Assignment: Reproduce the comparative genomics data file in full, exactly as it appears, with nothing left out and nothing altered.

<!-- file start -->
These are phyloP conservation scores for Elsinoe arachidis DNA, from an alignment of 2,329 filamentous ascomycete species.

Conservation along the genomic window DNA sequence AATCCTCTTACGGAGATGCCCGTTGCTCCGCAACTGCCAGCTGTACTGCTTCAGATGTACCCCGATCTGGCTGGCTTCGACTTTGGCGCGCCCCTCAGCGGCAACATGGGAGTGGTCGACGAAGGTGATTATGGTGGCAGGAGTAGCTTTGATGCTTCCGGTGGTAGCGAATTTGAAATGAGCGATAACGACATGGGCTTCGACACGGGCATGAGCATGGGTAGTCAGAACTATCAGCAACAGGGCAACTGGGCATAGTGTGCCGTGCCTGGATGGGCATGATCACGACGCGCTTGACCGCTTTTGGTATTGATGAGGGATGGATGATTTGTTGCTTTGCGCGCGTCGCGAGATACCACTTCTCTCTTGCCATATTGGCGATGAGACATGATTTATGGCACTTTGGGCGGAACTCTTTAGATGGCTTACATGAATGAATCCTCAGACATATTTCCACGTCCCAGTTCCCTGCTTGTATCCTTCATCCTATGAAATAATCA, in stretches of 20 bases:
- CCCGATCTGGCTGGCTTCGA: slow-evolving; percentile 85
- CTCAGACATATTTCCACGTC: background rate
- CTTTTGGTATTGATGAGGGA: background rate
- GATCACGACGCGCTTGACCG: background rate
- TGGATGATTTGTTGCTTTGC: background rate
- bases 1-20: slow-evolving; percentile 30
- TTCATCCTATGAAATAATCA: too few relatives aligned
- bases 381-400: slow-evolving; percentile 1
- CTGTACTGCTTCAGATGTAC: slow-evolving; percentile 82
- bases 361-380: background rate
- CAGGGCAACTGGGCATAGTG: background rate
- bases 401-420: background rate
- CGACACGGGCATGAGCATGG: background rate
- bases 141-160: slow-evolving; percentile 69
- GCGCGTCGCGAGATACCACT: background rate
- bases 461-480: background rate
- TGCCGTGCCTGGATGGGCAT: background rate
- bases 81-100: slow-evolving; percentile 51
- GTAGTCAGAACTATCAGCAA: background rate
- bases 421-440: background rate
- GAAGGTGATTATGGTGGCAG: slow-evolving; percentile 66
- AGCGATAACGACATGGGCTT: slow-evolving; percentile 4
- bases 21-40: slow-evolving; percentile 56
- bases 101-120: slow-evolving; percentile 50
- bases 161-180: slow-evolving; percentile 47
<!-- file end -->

These are phyloP conservation scores for Elsinoe arachidis DNA, from an alignment of 2,329 filamentous ascomycete species.

Conservation along the genomic window DNA sequence AATCCTCTTACGGAGATGCCCGTTGCTCCGCAACTGCCAGCTGTACTGCTTCAGATGTACCCCGATCTGGCTGGCTTCGACTTTGGCGCGCCCCTCAGCGGCAACATGGGAGTGGTCGACGAAGGTGATTATGGTGGCAGGAGTAGCTTTGATGCTTCCGGTGGTAGCGAATTTGAAATGAGCGATAACGACATGGGCTTCGACACGGGCATGAGCATGGGTAGTCAGAACTATCAGCAACAGGGCAACTGGGCATAGTGTGCCGTGCCTGGATGGGCATGATCACGACGCGCTTGACCGCTTTTGGTATTGATGAGGGATGGATGATTTGTTGCTTTGCGCGCGTCGCGAGATACCACTTCTCTCTTGCCATATTGGCGATGAGACATGATTTATGGCACTTTGGGCGGAACTCTTTAGATGGCTTACATGAATGAATCCTCAGACATATTTCCACGTCCCAGTTCCCTGCTTGTATCCTTCATCCTATGAAATAATCA, in stretches of 20 bases:
- CCCGATCTGGCTGGCTTCGA: slow-evolving; percentile 85
- CTCAGACATATTTCCACGTC: background rate
- CTTTTGGTATTGATGAGGGA: background rate
- GATCACGACGCGCTTGACCG: background rate
- TGGATGATTTGTTGCTTTGC: background rate
- bases 1-20: slow-evolving; percentile 30
- TTCATCCTATGAAATAATCA: too few relatives aligned
- bases 381-400: slow-evolving; percentile 1
- CTGTACTGCTTCAGATGTAC: slow-evolving; percentile 82
- bases 361-380: background rate
- CAGGGCAACTGGGCATAGTG: background rate
- bases 401-420: background rate
- CGACACGGGCATGAGCATGG: background rate
- bases 141-160: slow-evolving; percentile 69
- GCGCGTCGCGAGATACCACT: background rate
- bases 461-480: background rate
- TGCCGTGCCTGGATGGGCAT: background rate
- bases 81-100: slow-evolving; percentile 51
- GTAGTCAGAACTATCAGCAA: background rate
- bases 421-440: background rate
- GAAGGTGATTATGGTGGCAG: slow-evolving; percentile 66
- AGCGATAACGACATGGGCTT: slow-evolving; percentile 4
- bases 21-40: slow-evolving; percentile 56
- bases 101-120: slow-evolving; percentile 50
- bases 161-180: slow-evolving; percentile 47